Ongoing projects in the SULa Lab include:
The Pahoturi River Language Documentation Project
Headed by Prof. Kate Lindsey, this project aims to document and describe all six of the language varieties in the Pahoturi River family.
A list of publications and presentations can be found here: Pahoturi River CV
Recent collaborators include Dineke Schokkin, Catherine Scanlon, Katherine Strong, Christian Brickhouse, Megan Brown, Alexandra Kohut.
Topics in Morphosyntax
Headed by Prof. Neil Myler, the following projects in morphosyntax aim to bring data from under-researched languages to bear on the issues of morphology and its place in the architecture of the grammar, with special emphasis on the relationship between morphology and syntax. Languages of recent interest include Andean Spanish, IsiXhosa, and numerous varieties of Quechua. Current projects include the Mirror Principle Violations Project, the Argument Structure and Morphology Research Project, and the Microparametric Syntax and Sociolinguistic Variation in the Andes Project. For publications related to these projects, see https://sites.google.com/site/neilmylerlinguist/papers
The Mirror Principle Violations Project
This project looks at cases where the internal structure of words (specifically the order of affixes) is mismatched with their meaning or their syntactic context in some way that violates the Mirror Principle (Baker 1985). The main empirical focus is on interactions between causative morphemes and applicative morphemes. This project includes both surveying existing descriptive materials on a wide range of languages and novel work with native-speaking consultants on a subset of these languages (especially IsiXhosa and Quechua).
Recent collaborators include Ryan Chon, Daniel Neault, Zoliswa Mali, and Lee-Ann Vidal Covas.
The Argument Structure and Morphology Research Project
This project looks at how the number and nature of the phrases that combine with verbs, nouns, and other categories interact with their morphology, and vice versa.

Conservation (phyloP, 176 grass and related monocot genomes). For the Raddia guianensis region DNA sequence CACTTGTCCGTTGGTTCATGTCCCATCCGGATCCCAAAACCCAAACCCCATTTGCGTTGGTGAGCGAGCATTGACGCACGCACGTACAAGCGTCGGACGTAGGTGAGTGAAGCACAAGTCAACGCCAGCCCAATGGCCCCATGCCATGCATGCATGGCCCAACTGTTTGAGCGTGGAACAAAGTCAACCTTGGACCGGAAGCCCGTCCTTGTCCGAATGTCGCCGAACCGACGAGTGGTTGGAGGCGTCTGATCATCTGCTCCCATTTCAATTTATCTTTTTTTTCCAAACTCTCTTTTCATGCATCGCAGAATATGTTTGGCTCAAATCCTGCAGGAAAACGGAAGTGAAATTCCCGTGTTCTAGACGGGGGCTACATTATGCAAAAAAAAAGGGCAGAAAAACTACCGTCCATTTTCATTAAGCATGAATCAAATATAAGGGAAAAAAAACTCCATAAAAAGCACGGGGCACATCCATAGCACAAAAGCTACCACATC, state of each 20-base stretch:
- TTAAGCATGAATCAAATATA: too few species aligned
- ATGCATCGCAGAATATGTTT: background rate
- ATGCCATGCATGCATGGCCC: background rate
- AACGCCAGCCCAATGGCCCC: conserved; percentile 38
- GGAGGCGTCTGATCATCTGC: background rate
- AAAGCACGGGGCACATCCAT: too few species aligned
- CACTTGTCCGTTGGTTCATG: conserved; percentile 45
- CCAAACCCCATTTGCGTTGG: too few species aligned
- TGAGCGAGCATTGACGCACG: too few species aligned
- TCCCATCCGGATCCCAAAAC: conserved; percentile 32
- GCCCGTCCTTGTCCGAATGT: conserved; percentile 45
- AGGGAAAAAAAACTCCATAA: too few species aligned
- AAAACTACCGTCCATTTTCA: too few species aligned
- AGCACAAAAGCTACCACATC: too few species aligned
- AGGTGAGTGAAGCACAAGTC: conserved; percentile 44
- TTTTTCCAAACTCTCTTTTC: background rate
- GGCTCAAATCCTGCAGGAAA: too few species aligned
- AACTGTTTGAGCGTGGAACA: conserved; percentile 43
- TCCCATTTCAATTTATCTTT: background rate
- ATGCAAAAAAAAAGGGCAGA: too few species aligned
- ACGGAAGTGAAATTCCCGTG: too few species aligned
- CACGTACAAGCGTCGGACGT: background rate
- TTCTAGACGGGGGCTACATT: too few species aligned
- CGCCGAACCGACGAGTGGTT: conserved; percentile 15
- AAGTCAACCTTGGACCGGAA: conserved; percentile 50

Recent collaborators include Zoliswa Mali.
The Microparametric Syntax and Sociolinguistic Variation in the Andes Project (co-PI: Daniel Erker)
Using a mixture of sociolinguistic interviews, reading passage data, and grammaticality judgment data, this project looks at the language of Quechua-Spanish bilinguals, with special focus on word order and possession constructions on the morphosyntactic side, and vowel spaces on the phonological side. Pilot data was collected in Spring 2015, and work on these data is still ongoing.
Recent collaborators include Margaret Adam, Devyn Arredondo, Solveig Castelli, Baeti Dixon, Daniel Erker, Ben Hammer, Kayleigh Jeannette, Erin Jesse, Sarah Lawson, Dominique Lopiccolo, Frania Navarro, Alejandra Rodriguez, Arman Sanentz, and Wayne Yoon.
The Northern Pomo Project
Headed by Prof. Cathy O’Connor, this project aims to archive and make available materials on the Northern Pomo language to support revitalization efforts.
Topics in Semantics
Headed by Prof. Liz Coppock, the following projects in semantics bring data from languages around the world to bear on typological questions on the semantics of superlatives, degree abstraction, and more.
Most and more: Quantity superlatives across languages
This project investigates the semantics of definite and non-definite superlatives across a typologically varied sample of languages. It departs from the observation that even closely-related languages can differ dramatically with respect to the role that definiteness plays in interpretation; for example, English the most corresponds to Swedish flest and Swedish de flesta corresponds to English most. Where French uses le plus de, Italian uses bare piu. This project aims to contextualize this variation within a larger typological perspective. The semantics of superlatives, especially quantity superlatives, is typically not covered in descriptive grammars at this level of detail, so the main work of the project will be to document the role of definiteness in the expression of maximal quantity in an appropriate selection of languages.
Degree Abstraction: Parameter or Universal?
It has been claimed that some languages, including Mandarin, Japanese, Yoruba, Samoan, and Moore, lack so-called degree abstraction (a configuration at LF involving lambda abstraction over a degree trace). But upon closer inspection, some of these languages have turned out to have it, as recent literature has shown. Does every language have it? Is it, in other words, a universal? Or can we find solid evidence that some languages really lack it?